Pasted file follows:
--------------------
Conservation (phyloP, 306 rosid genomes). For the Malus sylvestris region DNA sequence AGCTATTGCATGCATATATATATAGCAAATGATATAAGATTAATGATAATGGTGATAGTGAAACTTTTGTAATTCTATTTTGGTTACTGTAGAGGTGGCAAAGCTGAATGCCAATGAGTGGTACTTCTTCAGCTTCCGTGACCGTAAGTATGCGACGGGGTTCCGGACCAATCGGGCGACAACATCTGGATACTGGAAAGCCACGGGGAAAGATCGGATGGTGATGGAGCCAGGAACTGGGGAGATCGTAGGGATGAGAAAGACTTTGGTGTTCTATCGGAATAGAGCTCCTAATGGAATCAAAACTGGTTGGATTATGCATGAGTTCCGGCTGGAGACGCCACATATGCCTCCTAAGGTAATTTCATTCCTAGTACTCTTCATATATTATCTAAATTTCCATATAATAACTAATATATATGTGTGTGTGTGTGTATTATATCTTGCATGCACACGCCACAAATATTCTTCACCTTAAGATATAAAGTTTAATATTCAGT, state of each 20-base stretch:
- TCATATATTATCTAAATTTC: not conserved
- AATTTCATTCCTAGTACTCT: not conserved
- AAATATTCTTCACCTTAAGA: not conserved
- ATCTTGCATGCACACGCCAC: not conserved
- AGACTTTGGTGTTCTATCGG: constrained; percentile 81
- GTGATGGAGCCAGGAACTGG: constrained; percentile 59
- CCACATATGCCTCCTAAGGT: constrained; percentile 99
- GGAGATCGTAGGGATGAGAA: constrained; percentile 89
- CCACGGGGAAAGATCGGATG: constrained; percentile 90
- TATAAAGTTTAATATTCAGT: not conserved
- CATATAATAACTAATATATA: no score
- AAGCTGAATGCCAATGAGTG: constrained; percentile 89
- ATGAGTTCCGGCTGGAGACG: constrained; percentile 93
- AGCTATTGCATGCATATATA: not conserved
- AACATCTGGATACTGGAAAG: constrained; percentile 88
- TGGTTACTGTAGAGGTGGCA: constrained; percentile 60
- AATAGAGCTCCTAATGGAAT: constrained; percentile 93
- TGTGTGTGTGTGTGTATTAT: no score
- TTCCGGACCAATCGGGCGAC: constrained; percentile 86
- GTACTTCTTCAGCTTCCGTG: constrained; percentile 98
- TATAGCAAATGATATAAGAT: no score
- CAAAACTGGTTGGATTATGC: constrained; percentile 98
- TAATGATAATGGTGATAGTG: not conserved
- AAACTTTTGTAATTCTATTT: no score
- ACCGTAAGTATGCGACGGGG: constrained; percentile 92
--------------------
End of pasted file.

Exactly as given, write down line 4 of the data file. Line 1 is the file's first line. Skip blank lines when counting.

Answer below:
- AAATATTCTTCACCTTAAGA: not conserved